The high-stakes midterm elections are tomorrow, and that seems to be all anyone can talk about–on the airwaves, at the dinner table and, yes, at the office water cooler. Talking about politics at work, however, can also have some high-stakes consequences–if the dialogue isn’t effectively managed.
A new survey by Randstad U.S. found that political conversations at work are common, but so are some unfortunate outcomes. According to the research, 49 percent of surveyed employees enjoy talking about politics at work, and 65 percent say they’re comfortable doing so–however, 55 percent report witnessing heated political discussions, with nearly 40 percent of respondents engaging in such discourse themselves. Seventy-two percent say such discussions have caused them stress, and 44 percent say they’ve impacted their productivity.
Steve Paskoff, owner and CEO of ELI, Inc.–which provides workplace training focused on civil behavior–notes that “discussions about politics have always been in our workplaces, but what’s different now is the issue of intensity. The intensity of these discussions reflects the intensity of the division in the country.”
Stark nationwide divides have certainly bled into the workplace–and employees’ working relationships.
Randstad found that half of respondents say their thoughts about co-workers have changed after finding out their political beliefs, while nearly 40 percent of employees think they have experienced bias at work because of their political beliefs. Forty-seven percent hide their own political beliefs to fit in with senior leaders, and 46 percent have unfollowed colleagues on social media because of their political views.
Paskoff, a former EEOC trial attorney, says organizations are newly challenged by social media, which he says can often be the jumping-off point for how workers discover one another’s political views.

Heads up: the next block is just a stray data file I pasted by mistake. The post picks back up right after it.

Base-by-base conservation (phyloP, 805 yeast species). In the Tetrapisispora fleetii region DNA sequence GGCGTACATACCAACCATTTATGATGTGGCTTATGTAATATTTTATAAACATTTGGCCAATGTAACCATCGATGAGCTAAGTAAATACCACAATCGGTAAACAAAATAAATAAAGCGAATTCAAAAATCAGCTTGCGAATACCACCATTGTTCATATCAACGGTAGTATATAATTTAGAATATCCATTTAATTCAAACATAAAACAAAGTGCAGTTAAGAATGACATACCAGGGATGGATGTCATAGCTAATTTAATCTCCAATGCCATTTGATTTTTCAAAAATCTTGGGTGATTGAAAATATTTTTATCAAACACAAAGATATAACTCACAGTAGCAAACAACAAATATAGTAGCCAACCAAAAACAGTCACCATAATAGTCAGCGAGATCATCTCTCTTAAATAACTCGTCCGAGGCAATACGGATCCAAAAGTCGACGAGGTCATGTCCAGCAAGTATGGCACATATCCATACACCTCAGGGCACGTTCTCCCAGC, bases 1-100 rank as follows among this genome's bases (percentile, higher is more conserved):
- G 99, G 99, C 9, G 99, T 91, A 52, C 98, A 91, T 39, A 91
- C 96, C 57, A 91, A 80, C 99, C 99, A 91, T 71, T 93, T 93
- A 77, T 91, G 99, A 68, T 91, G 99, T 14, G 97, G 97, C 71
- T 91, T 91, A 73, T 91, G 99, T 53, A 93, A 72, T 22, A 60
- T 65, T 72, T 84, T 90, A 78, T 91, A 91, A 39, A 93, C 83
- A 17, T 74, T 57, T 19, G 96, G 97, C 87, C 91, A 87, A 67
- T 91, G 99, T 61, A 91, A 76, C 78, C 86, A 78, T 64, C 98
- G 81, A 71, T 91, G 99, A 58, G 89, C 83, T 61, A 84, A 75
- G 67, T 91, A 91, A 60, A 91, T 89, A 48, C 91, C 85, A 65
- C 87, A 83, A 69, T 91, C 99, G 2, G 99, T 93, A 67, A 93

Workplace political talk doesn’t just impact day-to-day interactions but can spell big trouble for retention. The survey found that 35 percent of employees would leave their job if their direct managers were vocal about political opinions that differed from their own, while nearly 40 percent would take a pay cut to move to a company with social stances aligned with their own.
So how can organizations get a handle on this potentially volatile issue? Paskoff says it all comes down to culture.
“HR leaders and business leaders have to have values in place, standards in place, that help people see their behavior in terms of how it affects the work,” he says. “Our organizational culture drives how people behave.”
Through training, policies and modeling by leaders, he says, employees should be shown that they essentially are “citizens” of the organization–just like they are citizens of their respective cities or states, a status that comes with certain responsibilities. “We are all citizens of an organization who should share a common desire for the best results for the organization–and disruptive political behavior can interfere with teamwork, cooperation, focus and productivity.”
Paskoff advises organizations to communicate to employees a few basic common-sense approaches to building a culture of civil communication, including:
- Values drive behavior; behavior drives results.
- We build culture by acting–or not acting.
- If you won’t listen to others, why should they listen to you?
- We speak up for others and ourselves.
- We care about what you say and do–not what you think.
- If you’re unsure if you should say or write something–don’t. “We can all have differences of political opinions,” he says, “but that shouldn’t mean there are differences in how we treat one another because we should all be working for the best results for the organization.”
- When employees uphold such principles, Paskoff says, they should be rewarded–and there should be consequences for those who don’t.